Student regents on the Board of Regents have cost the UT System more than $80,000 since 2009, according to public records obtained from the System.
The UT student regent serves a one-year, non-voting term and, according to the UT Systems website, the System reimburses the student for any expenses related to Board business. The records show a majority of the expenses were for travel and lodging.
Board Chairman Paul Foster said the student regent position is necessary to make sure policies reflect students’ needs.
“We recognize there are expenses associated with the travel, but ensuring the student perspective is always considered as we make our decisions is an investment that is well worth it,” Foster said. “The result is that we are able to craft policies that reflect the needs of the entire UT System, including students.”
According to the System documents, the System spent over $25,000 on 2012–2013 Student Regent Ashley Purgason — the highest amount among student regents from 2009–2014. Purgason was a student at UT Medical Branch (UTMB) in Galveston and spent more than $15,000 on travel and airfare as well as more than $4,700 on lodging.
According to the documents, Purgason spent more than $1,000 on Dec. 15–16, 2012, when traveling to St. Louis, Missouri, and attending a University function in Louisville, Kentucky.
Purgason did not respond to a request for comment.
UT System spokeswoman Karen Adler said the System reviews expenses for all regents before the payment is made.
“All expenses paid or reimbursed for members of the board, including the student regent, are carefully reviewed by an accountant and by an attorney in the board office and submitted for further review by the UT System’s office of accounting and purchasing services before payment is made,” Adler said.
Kyle Kalkwarf, student regent from 2010–2011, was a medical student at UT Health Science Center at San Antonio at the time of his term. According to the documents, the UT System spent $658 for Kalkwarf to stay two nights at the Four Seasons Hotel in Austin for a Board of Regents meeting in December 2010.
“That weekend there were no other hotels available, and that was the cheapest one,” Kalkwarf said. “I don’t know what the weekend was, but I felt uncomfortable. I remember talking to the secretary I worked with to try and avoid that in the future.”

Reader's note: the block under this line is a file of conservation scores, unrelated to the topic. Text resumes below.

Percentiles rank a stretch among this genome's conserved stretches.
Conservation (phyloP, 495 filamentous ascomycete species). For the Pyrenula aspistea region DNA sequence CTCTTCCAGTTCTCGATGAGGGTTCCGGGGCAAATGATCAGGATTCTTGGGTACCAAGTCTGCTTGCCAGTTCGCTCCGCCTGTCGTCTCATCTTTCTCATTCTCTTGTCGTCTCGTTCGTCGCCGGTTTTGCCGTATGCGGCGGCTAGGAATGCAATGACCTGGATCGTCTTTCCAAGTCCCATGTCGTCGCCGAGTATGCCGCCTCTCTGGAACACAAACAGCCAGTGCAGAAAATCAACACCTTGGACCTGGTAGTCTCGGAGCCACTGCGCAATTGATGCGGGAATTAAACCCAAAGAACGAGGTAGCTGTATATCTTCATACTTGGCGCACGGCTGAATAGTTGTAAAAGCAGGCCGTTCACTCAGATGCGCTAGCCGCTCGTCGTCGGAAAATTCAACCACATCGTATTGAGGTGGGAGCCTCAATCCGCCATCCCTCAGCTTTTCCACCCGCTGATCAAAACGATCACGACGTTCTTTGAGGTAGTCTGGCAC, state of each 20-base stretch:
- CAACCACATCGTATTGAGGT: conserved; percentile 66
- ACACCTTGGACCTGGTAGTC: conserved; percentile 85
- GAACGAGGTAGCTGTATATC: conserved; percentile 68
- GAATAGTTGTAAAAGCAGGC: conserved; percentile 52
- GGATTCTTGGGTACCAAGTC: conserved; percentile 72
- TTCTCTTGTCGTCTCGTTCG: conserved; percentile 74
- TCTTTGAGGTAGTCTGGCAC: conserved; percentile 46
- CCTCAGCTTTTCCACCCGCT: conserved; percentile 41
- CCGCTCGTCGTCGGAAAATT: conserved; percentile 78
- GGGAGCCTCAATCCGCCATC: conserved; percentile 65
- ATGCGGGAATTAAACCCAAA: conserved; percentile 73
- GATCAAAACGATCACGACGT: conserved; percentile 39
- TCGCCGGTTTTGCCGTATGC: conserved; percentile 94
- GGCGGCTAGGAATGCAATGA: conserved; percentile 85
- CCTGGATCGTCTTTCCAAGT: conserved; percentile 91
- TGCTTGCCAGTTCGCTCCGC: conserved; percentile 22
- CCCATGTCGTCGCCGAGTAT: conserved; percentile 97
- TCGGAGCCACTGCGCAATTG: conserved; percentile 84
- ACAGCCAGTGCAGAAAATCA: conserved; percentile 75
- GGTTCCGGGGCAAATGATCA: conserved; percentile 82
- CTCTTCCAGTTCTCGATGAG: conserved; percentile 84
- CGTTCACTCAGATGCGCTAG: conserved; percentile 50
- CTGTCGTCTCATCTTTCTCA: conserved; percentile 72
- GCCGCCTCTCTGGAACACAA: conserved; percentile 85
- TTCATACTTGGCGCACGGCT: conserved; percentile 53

Adler said a UT-Austin student regent would have fewer travel expenses than a regent from a different UT branch because he or she would reside in the same city most meetings are held.
Max Richards, last year’s student regent and government senior at UT-Austin, spent more than $10,200.
Some of Richards’ expenses included attending athletic events on other campuses. Richards said he thinks it was important to attend these events because it provided him a better understanding of campus life.
“Going to sporting events gives a person a strong sense of the campus culture,” Richards said. “While I attended the UTSA football game, I was able to get a better understanding of what it means to walk in the shoes of a UTSA student. Similar to UT-Austin, many of the traditions and pre-game activities associated with a home football game give a glimpse into the identity of an institution.”
Justin Drake, the student regent from 2015 to 2016 and a doctoral student at UTMB, said any expenses related to a student regent is paid for from the Available University Fund, which holds disbursements from the Permanent University Fund.
“Being a state institution, there are very precise rules governing what expenses are covered and to what extent they are covered,” Drake said. “For example, in my case, these will primarily be related to travel and lodging. I anticipate that there will be situations where expenses may not be covered, and I will gladly pay for these myself.”
This article has been amended since its original publication. Former student regent Kyle Kalkwarf attended school at UT Health Science Center at San Antonio, not UT-San Antonio. In addition, expenses related to a student regent are paid for from the Available University Fund, not the Available University fund and the Permanent University Fund.